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Finalist in the Santa Fe Writer's Project Literary Awards, Eric Hoffer First Horizon Awards, Reader's Favorite Awards and Indie Excellence Awards

Real Life Dramatic Events

Our real life story was full of dreadful worries and a seemingly endless parade of “cliffhangers.” These include:

  • Ed has to have his right eye removed because it has a tumor in it. Has the cancer already spread somewhere else in his body? Will it eventually kill him? Will something happen to his left eye and then he’ll be blind?
  • Will I ever, and if so how, get this strong-willed, fiercely independent Romanian to agree to stop driving before he kills himself or someone else? What will I do if he doesn’t stop of his own free will?
  • When Ed’s in the early stages of dementia, I rummage through his personal papers (while he’s in the shower), trying to find out his financial status to find out whether he could afford a high-quality nursing home if he ever needs one. Will he come out of the bathroom unexpectedly and catch me and, if so, will there be serious consequences for our relationship?
  • Will I be able to withstand the years of emotional abuse Ed perpetrates upon me as he becomes more and more demented or will I end, or significantly change, our relationship?
  • Will Ed’s raging anger at me ever stop?
  • The long-term care facilities I inspect as potential new homes for Ed are woefully unacceptable. It would break my heart to see him living in one of these places. Does a wonderful — or even just suitable — facility even exist in Cincinnati?
  • Will I ever (and if so, how) be able to convince this stubborn, defiant, heavy-drinking man to agree to go to a nursing home or will I have to admit him against his will? If I do the latter will he ever speak to me again? Will our love really end like this? What will life be like if he never speaks to me again?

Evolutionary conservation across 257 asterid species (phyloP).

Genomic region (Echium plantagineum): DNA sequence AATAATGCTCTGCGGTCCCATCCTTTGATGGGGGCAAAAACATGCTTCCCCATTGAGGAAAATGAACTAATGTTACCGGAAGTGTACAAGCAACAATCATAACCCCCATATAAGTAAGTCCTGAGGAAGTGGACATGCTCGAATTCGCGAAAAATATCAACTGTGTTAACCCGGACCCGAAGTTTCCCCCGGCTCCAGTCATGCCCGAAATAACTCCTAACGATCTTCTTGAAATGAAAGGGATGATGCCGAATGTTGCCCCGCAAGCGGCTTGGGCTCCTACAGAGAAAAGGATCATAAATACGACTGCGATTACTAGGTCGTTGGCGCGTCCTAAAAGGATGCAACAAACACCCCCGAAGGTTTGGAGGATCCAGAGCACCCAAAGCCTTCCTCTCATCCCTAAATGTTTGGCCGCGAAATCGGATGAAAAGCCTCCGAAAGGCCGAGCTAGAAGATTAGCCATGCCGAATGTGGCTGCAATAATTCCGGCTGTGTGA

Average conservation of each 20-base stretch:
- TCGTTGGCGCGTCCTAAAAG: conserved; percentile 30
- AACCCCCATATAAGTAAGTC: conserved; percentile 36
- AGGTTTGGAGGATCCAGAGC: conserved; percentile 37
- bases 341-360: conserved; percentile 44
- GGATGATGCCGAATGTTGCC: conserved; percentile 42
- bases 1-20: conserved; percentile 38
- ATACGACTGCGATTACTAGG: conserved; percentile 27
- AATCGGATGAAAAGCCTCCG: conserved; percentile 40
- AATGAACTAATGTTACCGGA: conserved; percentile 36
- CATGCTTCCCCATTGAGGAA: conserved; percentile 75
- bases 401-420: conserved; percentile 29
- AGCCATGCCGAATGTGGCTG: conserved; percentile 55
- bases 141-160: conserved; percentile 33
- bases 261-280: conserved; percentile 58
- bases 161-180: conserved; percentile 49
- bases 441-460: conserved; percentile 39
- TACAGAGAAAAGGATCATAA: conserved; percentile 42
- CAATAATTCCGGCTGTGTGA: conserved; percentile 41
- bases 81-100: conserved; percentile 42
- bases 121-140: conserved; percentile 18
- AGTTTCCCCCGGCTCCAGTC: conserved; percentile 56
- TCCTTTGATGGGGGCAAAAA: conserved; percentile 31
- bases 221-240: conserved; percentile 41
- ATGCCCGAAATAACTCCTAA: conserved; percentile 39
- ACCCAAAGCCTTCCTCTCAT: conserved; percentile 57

• Once at the Alois Center, Ed slaps the dietitian and pulls her hair. Will he repeat this type of violent behavior? Will the Center make him leave and I’ll have to find a new place for him? Given what he did, would any other facility even agree to accept him? What would I do then?
  • The Alois Center moves Ed to a new unit, where he repeatedly and plaintively says, “I want to go home.” It breaks my heart. Will he ever adjust to this new home?
  • I have a geropsychiatrist evaluate Ed to determine if any psychotropic medications might help him. He’d still be demented, but could they help decrease his depression and obsessive-compulsive behaviors? Could they help improve his overall quality of life or is he beyond help?
  • I’m devastated and depressed about Ed’s condition. I feel like I’ll never be able to come to terms with it. I have lost my ‘old Ed’ forever. Will it be possible to find new ways to communicate and interact with him or will he be dead to me forever?
  • Will my anguish and depression ever end or am I doomed to a life of continual misery?
  • How much longer can Ed possibly live? He’s now 93. That’s the age at which Presidents Ford and Reagan – two of his heros – died. Will he die at the same age they did?
  • Why does my little dog, Peter, calmly stay on Ed’s lap for the entire visit when during all visits for the past 17 months he jumped down after five minutes and came running over to me?
  • During the next visit after Peter’s new behavior, Ed’s breathing is the most unusual it’s ever been. Is something serious wrong with him?
  • At the end of the visit when Ed’s breathing is strange, he implores me for the first time ever, “Come back today, Kitty. Early today.” Why does he make this most unusual request?
  • At 5:30 AM the morning after Ed asked me to “Come back early today,” the phone rings. Caller ID says it’s the Alois Center. Jeez. Why are they bothering me so early on a Sunday morning?